December 2019

Emily Monato, Assoc. IALD, MIES
Founding Principal
Cooley Monato Studio


Q: How did you first get started in the lighting industry?
I graduated with an interior design degree from the University of Wisconsin - Madison with many, many science credits due to a false start in medicine before I learned about the IALD internship program to which I applied. Surprisingly, I received offers to come work in New York City and I moved there after the internship, and never left. My employer at the time, who is now called HLB, gave me every opportunity to learn and to play with fixture samples—some of which I accidentally blew up, to team up with seniors who would become my mentors, and to meet directly with clients in what felt like a paid graduate program/ dream job. It was 1989 and my timing to enter the market was either great or terrible because the recession hit full-on a year later and everything got really scary, really fast. As low man on the totem pole, I was cheap labor, so they kept me on part-time. I took a night job bartending to help pay the rent and dug deep into my Mid-Western work ethic because every other person in design was getting laid-off. A long year passed, I was introduced to Renee Cooley who was starting a new business and needed some temporary help. We got some work and decided to partner up. It took five plus years of struggle, followed by success, and more struggle, but we’re still here 28 years later with some great designers, projects, and clients. Renée is now enjoying retirement and Andressa Lopes, our principal, and I are taking CoMoS to the next level.

Q: How did you first get involved in the IESNYC?
After arriving in NYC, I immediately enrolled in the IES ED100/150 classes and realized how much I didn’t know. I stayed late every night learning as much as I could in our office light lab and even more by attending IES sponsored lectures and joining committees like “Lighting for the Aging Eye” to which I felt I could actually contribute. Socially the IESNYC provided connections outside of my office, especially when I joined the Lumen Awards Committee. The event was so small back then that I actually bought all of the flowers and made the table centerpieces the day of the event because there were only twenty tables! Looking around at the attendance of some industry events, you can see how tremendously things have changed. I’m especially encouraged that so many young people continue to be attracted to our craft and from so many parts of the world.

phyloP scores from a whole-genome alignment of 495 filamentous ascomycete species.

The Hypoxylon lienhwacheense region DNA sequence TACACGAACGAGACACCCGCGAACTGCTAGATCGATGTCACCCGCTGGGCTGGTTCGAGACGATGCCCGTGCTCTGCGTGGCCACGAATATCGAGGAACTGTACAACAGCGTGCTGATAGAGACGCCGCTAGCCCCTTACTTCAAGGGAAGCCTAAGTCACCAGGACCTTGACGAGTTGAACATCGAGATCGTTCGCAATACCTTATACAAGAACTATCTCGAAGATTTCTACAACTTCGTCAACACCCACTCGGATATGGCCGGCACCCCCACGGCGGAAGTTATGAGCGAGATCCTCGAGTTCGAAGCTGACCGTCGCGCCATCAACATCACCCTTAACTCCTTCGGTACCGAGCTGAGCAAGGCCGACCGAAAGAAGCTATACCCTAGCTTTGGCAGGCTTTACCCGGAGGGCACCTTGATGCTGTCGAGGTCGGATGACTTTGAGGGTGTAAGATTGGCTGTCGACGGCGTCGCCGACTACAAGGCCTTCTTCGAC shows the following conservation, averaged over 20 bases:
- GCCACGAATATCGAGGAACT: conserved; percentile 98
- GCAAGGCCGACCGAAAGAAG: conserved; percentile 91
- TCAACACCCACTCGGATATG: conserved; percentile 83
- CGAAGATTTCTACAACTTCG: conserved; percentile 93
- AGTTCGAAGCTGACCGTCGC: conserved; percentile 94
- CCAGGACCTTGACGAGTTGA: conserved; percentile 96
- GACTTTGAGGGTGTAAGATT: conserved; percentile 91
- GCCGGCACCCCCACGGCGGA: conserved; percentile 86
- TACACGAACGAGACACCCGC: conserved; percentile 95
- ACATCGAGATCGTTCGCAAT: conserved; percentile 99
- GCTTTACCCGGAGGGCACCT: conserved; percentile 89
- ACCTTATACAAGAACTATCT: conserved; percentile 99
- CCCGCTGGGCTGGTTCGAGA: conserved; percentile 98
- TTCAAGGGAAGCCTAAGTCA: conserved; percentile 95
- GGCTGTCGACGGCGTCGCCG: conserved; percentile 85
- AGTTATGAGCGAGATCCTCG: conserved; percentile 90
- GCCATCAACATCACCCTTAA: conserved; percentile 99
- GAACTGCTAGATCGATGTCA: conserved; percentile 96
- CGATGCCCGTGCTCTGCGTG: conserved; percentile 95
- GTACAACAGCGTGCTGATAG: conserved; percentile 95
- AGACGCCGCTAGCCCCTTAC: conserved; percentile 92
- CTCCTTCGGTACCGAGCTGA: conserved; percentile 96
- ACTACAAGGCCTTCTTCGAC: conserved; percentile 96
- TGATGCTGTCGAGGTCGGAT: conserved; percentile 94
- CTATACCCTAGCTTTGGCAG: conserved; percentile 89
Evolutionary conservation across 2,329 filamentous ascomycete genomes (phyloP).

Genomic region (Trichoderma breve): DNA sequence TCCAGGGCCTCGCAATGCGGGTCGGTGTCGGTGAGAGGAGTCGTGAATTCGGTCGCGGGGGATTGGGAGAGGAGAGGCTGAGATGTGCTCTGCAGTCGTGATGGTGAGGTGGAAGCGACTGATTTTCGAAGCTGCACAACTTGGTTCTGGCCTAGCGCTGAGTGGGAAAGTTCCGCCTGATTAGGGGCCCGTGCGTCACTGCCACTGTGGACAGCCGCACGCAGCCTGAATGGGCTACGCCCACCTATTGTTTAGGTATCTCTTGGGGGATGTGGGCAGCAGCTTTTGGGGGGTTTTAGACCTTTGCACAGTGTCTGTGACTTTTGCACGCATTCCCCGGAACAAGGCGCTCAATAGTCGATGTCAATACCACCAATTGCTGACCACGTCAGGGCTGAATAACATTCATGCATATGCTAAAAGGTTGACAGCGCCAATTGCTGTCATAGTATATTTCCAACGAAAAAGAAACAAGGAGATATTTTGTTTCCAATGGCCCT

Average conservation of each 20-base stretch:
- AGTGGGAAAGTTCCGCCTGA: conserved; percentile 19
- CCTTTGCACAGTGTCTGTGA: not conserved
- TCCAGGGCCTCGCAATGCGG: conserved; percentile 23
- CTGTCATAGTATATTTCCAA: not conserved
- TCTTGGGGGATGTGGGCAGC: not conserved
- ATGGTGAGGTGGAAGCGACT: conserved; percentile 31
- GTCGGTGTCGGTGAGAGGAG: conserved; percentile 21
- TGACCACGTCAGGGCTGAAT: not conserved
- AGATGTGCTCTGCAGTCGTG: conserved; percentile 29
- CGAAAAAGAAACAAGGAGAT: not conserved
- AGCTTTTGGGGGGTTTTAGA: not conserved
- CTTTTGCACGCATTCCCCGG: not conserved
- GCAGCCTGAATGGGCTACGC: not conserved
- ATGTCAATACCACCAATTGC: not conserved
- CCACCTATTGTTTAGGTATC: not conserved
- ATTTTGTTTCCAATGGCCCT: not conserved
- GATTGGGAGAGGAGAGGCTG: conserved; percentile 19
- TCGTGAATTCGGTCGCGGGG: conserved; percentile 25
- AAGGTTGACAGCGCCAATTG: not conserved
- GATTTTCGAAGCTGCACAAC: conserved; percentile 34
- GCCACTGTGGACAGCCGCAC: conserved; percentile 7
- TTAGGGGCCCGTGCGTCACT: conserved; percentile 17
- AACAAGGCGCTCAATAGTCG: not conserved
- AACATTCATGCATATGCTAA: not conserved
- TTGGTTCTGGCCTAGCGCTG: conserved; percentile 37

Q: How do you see your role as member of the IESNYC?
Day-to-day business occupies the majority of my attention, but my membership has definitely evolved to more of an educator through the occasional lecture or tour of one of our projects. It is true that we see the mistakes and flaws of our own designs more readily that others do so it is easy to underestimate what can be learned by simply walking through a project and talking about lessons learned both good and bad. We have certain ways of approaching a design that may not be obvious to others and conversely our designers can only improve by hearing how others are solving their design problems and what products they’re using to do it. A few weeks ago, Andressa and I were invited to give tours of our lighting design for the new TWA Hotel and Conference Center at JFK airport. At this event, for members of the IESNYC and DLFNY, we were pleased to share the design and our part of the design process with everyone who was interested in learning.

Q: In your opinion, what are the best assets of the IESNYC?
The IESNYC is comprised of a great diversity of members that appreciates the breadth of both the science and art of light. It’s these two facets of light that makes this industry so stimulating and appealing to diverse age groups and backgrounds. As the lines that define a lighting designer’s scope from the engineer’s, A/V consultant’s, or distributors become blurred, it’s important to have an organization that allows all members of the food chain to develop relationships outside of our daily professional roles. And with so much reliance upon electronic communication, I’m also concerned that younger people have more limited opportunities to develop face-to-face people skills including coping skills and conflict resolution. In this age of nonstop text communication developing industry relationships through organizations like the IESNYC is more critical than ever to preserve the human core supporting all of the email voices and social media faces. I think it’s natural for people to want to know and like who they’re dealing with.